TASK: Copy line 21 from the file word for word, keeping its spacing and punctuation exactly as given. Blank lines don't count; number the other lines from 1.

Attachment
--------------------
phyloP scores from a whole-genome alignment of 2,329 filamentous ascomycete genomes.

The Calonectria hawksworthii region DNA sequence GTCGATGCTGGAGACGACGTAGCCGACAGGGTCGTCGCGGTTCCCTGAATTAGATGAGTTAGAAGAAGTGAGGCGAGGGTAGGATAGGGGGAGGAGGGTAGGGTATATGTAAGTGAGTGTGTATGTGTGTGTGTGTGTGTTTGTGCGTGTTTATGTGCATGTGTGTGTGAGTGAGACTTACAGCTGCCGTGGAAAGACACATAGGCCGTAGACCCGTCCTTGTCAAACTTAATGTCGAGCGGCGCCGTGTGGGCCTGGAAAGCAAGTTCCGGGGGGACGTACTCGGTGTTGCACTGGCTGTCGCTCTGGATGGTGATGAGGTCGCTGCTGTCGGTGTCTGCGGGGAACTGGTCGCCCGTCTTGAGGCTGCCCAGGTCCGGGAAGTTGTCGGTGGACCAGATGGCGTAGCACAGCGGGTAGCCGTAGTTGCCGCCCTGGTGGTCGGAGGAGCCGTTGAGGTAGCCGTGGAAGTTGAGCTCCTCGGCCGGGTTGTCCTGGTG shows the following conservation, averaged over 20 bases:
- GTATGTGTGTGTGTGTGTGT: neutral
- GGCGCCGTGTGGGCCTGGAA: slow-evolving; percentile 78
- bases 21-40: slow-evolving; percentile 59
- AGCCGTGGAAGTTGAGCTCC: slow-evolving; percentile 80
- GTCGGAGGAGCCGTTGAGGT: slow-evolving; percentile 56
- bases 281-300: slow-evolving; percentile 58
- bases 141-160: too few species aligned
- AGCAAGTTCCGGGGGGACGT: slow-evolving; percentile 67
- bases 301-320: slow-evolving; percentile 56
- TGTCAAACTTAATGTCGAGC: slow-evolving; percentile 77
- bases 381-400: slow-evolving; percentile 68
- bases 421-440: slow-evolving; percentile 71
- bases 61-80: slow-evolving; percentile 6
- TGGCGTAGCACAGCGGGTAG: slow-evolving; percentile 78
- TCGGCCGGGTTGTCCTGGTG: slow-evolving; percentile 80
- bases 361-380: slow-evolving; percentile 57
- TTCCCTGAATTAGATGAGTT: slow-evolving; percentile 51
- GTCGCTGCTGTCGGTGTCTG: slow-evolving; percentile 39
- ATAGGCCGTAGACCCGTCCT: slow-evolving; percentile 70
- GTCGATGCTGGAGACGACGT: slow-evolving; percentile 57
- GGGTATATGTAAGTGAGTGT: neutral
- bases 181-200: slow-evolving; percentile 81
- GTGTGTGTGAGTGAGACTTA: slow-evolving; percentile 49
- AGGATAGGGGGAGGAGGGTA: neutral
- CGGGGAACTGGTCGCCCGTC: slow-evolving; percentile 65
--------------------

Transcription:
- ATAGGCCGTAGACCCGTCCT: slow-evolving; percentile 70